30/06/2010

Clarke To Stop 'Revolving Door Of Crime'

The Government's vision for criminal justice reform has been unveiled today by the Justice Secretary, Kenneth Clarke, in his first major speech.

The reforms will create a more intelligent, consistent and transparent system of sentencing, and introduce a rehabilitation revolution that engages the expertise of independent organisations and gives them financial incentives to reduce reoffending. In turn this will help to reduce crime, and make our communities safer and better places to live.

Nearly half of all offenders sent to prison are reconvicted within a year, and the rate of reoffending is even higher – 60% – for the 60,000 prisoners who serve short-term sentences each year, creating a revolving door of crime.

The Government will tackle this by looking in detail at the sentencing frameworks available, including the full range of penalties on offer.

Justice Secretary, Kenneth Clarke said: "I have three main priorities – to protect the public, punish offenders and provide access to justice.

"More than half of the crime in this country is committed by people who have been through the system. We must now take action and shut off this revolving door of crime and reoffending.

"We need a more constructive approach that tackles this head on. An intelligent and transparent approach to sentencing that targets the causes of reoffending, so making our communities safer and better places to live. We describe it as a Rehabilitation Revolution."

In particular proposals to restore public trust through minimum / maximum sentencing will be explored. Under this system, offenders would serve a minimum period in prison set as the minimum punishment by the judge in court, without being eligible for release. The judge would also set a maximum period, and offenders would have to earn any release before that point.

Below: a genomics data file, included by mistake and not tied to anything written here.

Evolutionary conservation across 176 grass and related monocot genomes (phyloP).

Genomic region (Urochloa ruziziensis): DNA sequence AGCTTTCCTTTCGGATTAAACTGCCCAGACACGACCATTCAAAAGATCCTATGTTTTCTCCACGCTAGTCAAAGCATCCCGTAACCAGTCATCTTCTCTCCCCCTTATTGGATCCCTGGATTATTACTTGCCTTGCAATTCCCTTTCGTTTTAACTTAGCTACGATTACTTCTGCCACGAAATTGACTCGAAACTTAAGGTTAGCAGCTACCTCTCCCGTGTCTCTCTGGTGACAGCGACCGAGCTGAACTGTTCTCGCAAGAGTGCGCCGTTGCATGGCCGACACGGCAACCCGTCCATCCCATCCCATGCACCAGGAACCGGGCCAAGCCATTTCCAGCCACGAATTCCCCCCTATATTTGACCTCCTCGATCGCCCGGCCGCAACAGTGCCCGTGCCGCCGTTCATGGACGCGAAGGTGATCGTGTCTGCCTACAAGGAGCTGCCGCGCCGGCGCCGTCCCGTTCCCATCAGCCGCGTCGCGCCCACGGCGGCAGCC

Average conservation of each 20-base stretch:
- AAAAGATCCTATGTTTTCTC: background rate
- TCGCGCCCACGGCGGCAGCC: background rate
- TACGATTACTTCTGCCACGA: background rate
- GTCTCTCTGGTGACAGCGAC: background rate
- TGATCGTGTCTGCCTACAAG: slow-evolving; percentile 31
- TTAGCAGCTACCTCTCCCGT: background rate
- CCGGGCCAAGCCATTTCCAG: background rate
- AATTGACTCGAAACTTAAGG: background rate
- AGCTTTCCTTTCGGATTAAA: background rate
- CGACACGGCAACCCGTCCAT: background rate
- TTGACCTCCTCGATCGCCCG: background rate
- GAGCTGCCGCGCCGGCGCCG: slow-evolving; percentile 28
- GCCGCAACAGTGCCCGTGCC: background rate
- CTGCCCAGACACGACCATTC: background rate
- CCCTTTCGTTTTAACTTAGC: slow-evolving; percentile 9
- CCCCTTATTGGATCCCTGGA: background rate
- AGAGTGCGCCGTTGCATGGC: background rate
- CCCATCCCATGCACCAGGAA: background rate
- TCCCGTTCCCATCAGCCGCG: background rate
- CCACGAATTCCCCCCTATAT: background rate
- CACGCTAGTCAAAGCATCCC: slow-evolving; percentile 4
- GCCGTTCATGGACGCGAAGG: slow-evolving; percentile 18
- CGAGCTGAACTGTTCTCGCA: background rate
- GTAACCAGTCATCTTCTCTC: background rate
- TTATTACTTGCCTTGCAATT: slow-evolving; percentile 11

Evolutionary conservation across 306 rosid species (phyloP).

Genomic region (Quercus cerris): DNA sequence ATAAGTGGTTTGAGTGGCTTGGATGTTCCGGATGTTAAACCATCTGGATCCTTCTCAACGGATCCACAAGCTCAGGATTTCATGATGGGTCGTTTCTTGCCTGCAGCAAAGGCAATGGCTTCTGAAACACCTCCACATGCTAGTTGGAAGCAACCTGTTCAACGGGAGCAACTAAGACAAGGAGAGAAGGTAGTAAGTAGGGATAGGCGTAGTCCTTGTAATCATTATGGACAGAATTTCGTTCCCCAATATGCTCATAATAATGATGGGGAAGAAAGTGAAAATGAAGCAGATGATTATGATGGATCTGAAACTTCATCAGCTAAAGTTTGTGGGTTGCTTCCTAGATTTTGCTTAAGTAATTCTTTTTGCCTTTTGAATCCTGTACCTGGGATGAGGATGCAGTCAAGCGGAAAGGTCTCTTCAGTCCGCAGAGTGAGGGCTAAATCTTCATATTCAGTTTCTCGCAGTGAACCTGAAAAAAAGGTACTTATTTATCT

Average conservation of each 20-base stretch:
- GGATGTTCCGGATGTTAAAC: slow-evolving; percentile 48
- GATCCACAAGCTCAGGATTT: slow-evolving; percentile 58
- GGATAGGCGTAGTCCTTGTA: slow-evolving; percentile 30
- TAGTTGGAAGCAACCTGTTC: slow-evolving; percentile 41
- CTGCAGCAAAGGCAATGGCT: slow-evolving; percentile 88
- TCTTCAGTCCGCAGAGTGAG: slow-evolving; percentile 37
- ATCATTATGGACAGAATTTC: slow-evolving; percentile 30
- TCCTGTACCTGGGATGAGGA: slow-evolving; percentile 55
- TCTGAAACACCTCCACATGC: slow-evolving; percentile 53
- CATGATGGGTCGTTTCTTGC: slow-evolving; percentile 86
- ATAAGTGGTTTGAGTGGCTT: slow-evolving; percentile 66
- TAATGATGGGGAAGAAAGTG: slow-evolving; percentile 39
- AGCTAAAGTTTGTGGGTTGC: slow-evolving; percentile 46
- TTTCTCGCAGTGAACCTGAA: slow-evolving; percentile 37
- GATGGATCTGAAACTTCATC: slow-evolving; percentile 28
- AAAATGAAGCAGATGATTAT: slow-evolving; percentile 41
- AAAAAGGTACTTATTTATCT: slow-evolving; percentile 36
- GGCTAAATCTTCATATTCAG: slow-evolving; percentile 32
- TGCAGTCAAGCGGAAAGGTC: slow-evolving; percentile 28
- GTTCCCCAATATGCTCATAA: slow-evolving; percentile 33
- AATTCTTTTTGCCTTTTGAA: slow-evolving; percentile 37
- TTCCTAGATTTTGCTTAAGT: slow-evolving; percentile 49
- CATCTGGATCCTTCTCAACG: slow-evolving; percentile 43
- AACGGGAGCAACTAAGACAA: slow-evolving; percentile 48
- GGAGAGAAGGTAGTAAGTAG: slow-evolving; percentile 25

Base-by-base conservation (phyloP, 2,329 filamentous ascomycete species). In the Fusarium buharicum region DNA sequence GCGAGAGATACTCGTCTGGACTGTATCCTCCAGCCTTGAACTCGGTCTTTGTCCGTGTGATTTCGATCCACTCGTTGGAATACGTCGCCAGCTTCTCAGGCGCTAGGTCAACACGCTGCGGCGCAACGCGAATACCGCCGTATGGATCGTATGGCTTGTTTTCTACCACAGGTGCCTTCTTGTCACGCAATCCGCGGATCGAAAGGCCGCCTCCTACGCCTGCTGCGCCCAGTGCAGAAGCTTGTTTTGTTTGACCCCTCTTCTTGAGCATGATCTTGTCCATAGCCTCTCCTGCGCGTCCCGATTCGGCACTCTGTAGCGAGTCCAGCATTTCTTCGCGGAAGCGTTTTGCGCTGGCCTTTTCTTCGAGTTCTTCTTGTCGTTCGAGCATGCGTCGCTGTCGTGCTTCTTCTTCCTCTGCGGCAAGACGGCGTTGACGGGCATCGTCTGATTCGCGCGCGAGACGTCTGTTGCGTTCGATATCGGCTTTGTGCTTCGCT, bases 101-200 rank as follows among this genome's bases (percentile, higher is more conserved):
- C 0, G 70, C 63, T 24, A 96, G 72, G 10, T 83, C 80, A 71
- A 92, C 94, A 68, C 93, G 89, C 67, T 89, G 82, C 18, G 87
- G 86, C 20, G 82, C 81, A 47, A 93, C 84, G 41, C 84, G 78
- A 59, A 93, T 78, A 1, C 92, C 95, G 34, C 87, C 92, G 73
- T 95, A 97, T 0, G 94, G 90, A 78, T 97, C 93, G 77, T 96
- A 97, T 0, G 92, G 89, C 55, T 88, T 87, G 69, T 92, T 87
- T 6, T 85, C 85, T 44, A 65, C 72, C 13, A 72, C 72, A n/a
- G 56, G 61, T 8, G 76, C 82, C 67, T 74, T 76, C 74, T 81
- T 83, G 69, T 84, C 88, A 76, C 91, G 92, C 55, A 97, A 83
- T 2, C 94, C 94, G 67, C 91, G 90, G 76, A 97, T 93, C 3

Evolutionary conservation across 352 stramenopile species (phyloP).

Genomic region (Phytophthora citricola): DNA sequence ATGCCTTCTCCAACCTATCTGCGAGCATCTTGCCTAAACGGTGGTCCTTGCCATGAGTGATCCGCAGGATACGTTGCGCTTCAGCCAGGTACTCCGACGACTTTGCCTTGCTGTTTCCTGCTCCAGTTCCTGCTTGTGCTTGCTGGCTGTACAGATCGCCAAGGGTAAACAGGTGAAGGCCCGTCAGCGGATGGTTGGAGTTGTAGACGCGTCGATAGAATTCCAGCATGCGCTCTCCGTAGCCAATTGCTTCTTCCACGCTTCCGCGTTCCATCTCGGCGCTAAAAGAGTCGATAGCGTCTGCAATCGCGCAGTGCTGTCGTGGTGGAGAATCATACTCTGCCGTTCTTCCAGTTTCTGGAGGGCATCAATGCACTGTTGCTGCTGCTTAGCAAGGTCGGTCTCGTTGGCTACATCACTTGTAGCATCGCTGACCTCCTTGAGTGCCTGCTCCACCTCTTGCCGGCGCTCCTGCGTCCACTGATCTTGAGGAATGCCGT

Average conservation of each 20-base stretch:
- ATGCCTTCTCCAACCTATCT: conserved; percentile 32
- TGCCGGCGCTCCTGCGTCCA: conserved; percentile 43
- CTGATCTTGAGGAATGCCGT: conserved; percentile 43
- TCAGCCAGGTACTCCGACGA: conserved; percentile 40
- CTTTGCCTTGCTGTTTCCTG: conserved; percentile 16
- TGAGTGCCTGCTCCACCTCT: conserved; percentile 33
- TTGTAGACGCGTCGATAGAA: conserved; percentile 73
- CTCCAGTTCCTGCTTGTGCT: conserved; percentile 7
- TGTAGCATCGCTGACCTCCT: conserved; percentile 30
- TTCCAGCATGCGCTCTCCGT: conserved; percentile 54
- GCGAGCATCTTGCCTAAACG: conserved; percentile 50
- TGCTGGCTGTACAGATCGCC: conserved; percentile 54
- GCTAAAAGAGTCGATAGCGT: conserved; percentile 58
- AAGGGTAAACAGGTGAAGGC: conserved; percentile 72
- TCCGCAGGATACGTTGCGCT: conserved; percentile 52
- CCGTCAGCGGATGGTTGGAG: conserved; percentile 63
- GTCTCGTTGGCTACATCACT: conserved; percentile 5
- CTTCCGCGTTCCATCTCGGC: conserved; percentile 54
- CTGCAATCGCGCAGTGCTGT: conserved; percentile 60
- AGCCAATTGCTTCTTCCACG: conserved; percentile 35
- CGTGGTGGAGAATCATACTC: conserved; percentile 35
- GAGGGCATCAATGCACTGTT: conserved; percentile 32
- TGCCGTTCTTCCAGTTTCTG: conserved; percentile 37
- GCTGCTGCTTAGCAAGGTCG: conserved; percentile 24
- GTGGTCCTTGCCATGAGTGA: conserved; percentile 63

The Government’s key priority is to punish offenders effectively as well as protect the public. Whilst prison remains the necessary punishment for many offenders – and is the only place for those offenders deemed a risk to the public – it is vital that the opportunities offered by community sentences to effectively punish and reform offenders are examined alongside the role of prison.

The Justice Secretary added: "The most radical part of our new approach will involve paying independent organisations by results in reducing reoffending. And success would be measured - perhaps by whether the offender finds and keep a job, housing and so on; whether they become functioning members of society.

"But above all – by whether they are law abiding and avoid reoffending within the first few years of leaving prison."

(GK/BMCC)

Related UK National News Stories
Click here for the latest headlines.

16 December 2003
Prison Service accused of 'racial discrimination'
The Prison Service has been accused of racial discrimination, according to the findings of a Commission for Racial Equality (CRE) investigation published today. The CRE probe uncovered "evidence leading to the finding of unlawful racial discrimination" and also catalogues 14 areas of failure uncovered by the investigation.
09 May 2011
Home Detention Curfew Effect Examined
A report highlighting evidence that suggests offenders who receive Home Detention Curfew (HDC) under the current provision, are no more likely to engage in criminal behaviour when released from prison, when compared to offenders with similar characteristics, who are not eligible for HDC.
02 September 2004
Satellite tracking pilots to target 'prolific offenders'
Satellite tracking will keep close tabs on offenders in three areas of the country in a new development launched today. The pilots will take place in Greater Manchester, Hampshire and the West Midlands.
20 July 2012
Sex Offenders Lie Detector Scheme 'To Be Rolled Out'
Following a successful pilot scheme mandatory polygraph testing for sex offenders is set to be rolled out across England and Wales, ministers say. The scheme found offenders who were tested were more honest and gave better information, which meant they were managed more effectively.
02 March 2012
Three Jailed After Death Of Television Executive
Three people have been jailed today after television executive Gagandip Singh was attacked and killed in February last year. They include 20-year-old female medical student Mundhill Mundill Kaur Mahil of Gladstone Place, Brighton. She had been convicted of grievous bodily harm with intent and was given six years in a Youth Offenders Institute.